Thursday, December 25, 2008

Winter solstice

Remarks by Khalaf al-Alyan (or al-Ulayyan) head of the National Dialog Council (of which former speaker Mashhadani is a member), and by Mashhadani himself, reflect the recent history of GreenZone political maneuvering, by way of background to the recent events.

Alyan said the pressure to get rid of Mashhadani as speaker goes back to his support for the so-called "July 22" or "coordinating council" success in passing section 24 of the law relating to provincial elections, a section that called for interim power-sharing in Mosul, something that was bitterly opposed by the Kurdish parties. Alyan said the five-party coalition (two Kurdish parties, SupremeCouncil, Dawa, and the Islamic Party of Iraq) was punishing Mashhadani for his support of the July 22 movement in that (AlHayat). This epitomizes, Alyan said, he failure of the Iraqi Accord Front coalition to carry out the principles of its founding statement, adding it is time for the front to be disbanded.

Mashhadani himself has spoken more bluntly about the Islamic Party conspiring with the other four parties in various matters, without consulting the other parties that are members of the Iraqi Accord Front, notably his own, the National Dialog Council. In one of his statements, Mashhadani went so far as to accuse the five parties of planning to replace Maliki as Prime Minister, on the basis that his defence of the national interest in the Kurdistan-region border disputes was not to their liking. In any event, the two of them announced the withdrawal of the National Dialog Council from the IAF, and said this was the end of the IAF. (But a spokesman for the IAF says they will be meeting soon to pick a successor to Mashhadani as parliamentary speaker, this being their right under the sectarian-allocation system).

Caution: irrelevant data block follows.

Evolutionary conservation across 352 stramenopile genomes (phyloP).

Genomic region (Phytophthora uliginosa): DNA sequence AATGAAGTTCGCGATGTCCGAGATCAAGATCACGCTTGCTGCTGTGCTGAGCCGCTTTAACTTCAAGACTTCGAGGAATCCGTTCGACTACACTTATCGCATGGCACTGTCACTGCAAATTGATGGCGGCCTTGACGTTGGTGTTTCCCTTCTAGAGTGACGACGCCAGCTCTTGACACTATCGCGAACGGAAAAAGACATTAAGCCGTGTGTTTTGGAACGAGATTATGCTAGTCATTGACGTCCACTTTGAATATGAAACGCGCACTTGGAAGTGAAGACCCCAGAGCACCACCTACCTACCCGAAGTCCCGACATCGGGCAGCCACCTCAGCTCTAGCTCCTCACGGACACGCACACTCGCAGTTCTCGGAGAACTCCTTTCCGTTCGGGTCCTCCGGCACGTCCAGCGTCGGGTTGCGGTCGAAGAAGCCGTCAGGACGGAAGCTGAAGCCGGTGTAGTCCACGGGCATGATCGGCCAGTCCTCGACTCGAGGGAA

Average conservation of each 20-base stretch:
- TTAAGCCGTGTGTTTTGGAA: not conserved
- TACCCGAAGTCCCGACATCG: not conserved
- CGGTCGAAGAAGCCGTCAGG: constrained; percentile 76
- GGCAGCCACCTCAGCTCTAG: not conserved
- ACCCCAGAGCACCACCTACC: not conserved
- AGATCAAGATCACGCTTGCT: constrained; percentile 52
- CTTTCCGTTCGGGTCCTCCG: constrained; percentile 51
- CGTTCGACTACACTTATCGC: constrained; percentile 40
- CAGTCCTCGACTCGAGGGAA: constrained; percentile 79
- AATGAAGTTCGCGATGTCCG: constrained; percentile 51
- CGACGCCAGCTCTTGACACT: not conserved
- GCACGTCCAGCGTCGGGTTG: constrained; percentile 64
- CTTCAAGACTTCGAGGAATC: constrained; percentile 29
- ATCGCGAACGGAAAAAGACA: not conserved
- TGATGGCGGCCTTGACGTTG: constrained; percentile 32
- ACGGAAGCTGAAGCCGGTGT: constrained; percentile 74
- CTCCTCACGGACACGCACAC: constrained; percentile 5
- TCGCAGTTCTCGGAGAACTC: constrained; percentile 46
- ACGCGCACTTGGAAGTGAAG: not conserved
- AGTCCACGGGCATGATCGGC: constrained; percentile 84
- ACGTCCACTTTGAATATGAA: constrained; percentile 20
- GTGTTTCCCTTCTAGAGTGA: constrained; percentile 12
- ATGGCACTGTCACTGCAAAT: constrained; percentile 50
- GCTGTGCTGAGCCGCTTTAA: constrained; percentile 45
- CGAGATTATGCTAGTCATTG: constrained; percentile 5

Naturally there are other motives at work.

For instance: (1) Alyan and others in the GreenZone Sunni parties have been named by some of the Sunni armed factions for their collaboration in voting for the security agreement. So they are in a hard place, accused by the Shiite parties of collaborating with the resistance, and accused by the resistance of being traitors, and no doubt that makes for strong motivation to try and burnish their nationalist credentials.

(2) There is the general issue of one-party domination of the IAF coalition. The AlHayat reporter makes the point that this defection of the National Dialog Council from the IAF resembles the earlier defection of the Sadrists and Fadhila from the United Iraqi Accord (UIA, the big Shiite-party coalition), so in some ways the common feature would be the marginalization of minority parties in a large coalition.

And it is worth remembering that the proponents of the PTB/PTA, or sectarian, or small-group narrative will tell you that the last point is the key one. The other issues are 99% rhetoric, they will say. All that is happening here is "further fragmentation". This is in the nature of the situation.